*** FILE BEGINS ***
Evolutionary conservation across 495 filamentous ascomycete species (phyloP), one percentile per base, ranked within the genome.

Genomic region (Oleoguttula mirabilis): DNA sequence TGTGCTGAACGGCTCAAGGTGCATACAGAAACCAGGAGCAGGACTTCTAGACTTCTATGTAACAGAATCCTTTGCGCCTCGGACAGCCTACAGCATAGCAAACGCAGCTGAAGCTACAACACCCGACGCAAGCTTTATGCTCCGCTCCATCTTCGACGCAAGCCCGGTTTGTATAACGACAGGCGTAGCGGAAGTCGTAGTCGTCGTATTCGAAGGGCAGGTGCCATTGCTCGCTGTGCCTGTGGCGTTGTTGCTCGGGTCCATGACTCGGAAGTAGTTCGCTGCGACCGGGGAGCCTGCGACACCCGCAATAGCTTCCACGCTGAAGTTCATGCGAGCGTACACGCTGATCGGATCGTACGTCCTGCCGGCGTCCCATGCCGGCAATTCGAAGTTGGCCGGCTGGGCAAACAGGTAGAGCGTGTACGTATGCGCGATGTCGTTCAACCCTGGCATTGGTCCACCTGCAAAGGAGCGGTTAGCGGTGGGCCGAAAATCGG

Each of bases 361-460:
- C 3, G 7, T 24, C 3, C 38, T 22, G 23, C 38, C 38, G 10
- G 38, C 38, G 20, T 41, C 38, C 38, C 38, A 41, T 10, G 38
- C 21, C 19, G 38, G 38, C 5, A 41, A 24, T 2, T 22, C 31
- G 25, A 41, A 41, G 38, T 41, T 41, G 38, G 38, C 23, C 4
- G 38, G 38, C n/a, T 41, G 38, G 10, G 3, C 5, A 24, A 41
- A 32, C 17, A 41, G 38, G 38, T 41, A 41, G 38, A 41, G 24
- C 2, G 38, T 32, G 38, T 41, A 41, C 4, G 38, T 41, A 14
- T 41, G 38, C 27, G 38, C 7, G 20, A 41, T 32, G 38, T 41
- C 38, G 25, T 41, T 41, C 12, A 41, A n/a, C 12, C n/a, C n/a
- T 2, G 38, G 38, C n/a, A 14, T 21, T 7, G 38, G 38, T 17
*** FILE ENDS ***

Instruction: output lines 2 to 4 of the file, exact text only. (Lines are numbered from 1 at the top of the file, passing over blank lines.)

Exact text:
Genomic region (Oleoguttula mirabilis): DNA sequence TGTGCTGAACGGCTCAAGGTGCATACAGAAACCAGGAGCAGGACTTCTAGACTTCTATGTAACAGAATCCTTTGCGCCTCGGACAGCCTACAGCATAGCAAACGCAGCTGAAGCTACAACACCCGACGCAAGCTTTATGCTCCGCTCCATCTTCGACGCAAGCCCGGTTTGTATAACGACAGGCGTAGCGGAAGTCGTAGTCGTCGTATTCGAAGGGCAGGTGCCATTGCTCGCTGTGCCTGTGGCGTTGTTGCTCGGGTCCATGACTCGGAAGTAGTTCGCTGCGACCGGGGAGCCTGCGACACCCGCAATAGCTTCCACGCTGAAGTTCATGCGAGCGTACACGCTGATCGGATCGTACGTCCTGCCGGCGTCCCATGCCGGCAATTCGAAGTTGGCCGGCTGGGCAAACAGGTAGAGCGTGTACGTATGCGCGATGTCGTTCAACCCTGGCATTGGTCCACCTGCAAAGGAGCGGTTAGCGGTGGGCCGAAAATCGG

Each of bases 361-460:
- C 3, G 7, T 24, C 3, C 38, T 22, G 23, C 38, C 38, G 10